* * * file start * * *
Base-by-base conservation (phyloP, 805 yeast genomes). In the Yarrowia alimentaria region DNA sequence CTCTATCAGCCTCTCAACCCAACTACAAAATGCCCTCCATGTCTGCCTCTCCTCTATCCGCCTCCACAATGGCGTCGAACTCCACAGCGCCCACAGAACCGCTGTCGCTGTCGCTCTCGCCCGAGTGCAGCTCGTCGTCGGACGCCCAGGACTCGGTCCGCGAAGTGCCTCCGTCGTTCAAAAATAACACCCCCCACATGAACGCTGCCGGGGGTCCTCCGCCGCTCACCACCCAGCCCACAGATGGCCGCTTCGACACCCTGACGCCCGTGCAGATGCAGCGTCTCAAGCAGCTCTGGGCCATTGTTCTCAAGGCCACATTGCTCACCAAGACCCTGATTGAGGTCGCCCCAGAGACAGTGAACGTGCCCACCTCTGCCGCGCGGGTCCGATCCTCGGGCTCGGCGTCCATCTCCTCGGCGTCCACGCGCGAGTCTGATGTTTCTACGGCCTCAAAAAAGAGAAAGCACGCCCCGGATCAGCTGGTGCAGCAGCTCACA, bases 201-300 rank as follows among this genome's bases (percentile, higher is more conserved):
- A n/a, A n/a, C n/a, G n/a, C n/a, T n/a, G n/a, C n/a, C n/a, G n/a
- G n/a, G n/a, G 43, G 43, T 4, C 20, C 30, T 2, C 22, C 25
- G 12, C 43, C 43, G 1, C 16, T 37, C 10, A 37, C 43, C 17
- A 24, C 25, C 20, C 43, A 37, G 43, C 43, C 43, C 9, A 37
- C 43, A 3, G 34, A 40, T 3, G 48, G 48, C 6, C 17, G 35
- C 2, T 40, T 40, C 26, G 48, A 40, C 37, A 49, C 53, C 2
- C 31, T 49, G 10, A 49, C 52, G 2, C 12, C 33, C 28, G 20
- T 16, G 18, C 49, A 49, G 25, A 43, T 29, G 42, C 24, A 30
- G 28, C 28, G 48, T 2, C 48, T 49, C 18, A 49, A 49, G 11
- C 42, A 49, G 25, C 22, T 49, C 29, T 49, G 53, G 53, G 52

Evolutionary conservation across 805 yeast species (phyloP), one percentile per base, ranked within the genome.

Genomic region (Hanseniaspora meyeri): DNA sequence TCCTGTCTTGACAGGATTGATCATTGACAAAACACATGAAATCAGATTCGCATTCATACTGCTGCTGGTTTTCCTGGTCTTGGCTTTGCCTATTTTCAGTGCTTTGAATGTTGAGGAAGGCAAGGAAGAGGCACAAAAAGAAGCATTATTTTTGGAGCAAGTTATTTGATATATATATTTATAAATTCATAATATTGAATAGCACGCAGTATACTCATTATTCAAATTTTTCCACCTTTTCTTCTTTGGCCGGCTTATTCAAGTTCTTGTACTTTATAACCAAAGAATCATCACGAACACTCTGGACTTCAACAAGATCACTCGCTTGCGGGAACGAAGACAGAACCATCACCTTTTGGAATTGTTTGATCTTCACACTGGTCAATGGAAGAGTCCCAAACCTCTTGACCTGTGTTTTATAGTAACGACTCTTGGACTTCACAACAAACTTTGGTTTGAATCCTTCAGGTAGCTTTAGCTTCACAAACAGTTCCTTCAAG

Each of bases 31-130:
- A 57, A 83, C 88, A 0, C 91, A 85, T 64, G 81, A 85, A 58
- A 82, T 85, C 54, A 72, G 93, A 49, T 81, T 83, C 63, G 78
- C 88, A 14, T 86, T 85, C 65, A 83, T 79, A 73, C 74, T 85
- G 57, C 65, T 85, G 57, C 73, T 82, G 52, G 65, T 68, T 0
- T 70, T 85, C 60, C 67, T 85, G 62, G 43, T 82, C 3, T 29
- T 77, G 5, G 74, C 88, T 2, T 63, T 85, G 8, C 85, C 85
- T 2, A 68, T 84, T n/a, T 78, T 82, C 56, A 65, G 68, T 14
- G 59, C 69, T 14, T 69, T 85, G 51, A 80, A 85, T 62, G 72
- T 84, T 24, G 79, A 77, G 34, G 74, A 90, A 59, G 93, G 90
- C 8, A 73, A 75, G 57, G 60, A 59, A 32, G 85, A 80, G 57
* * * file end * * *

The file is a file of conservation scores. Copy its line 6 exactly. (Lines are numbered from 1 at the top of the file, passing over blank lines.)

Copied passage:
- C 43, A 3, G 34, A 40, T 3, G 48, G 48, C 6, C 17, G 35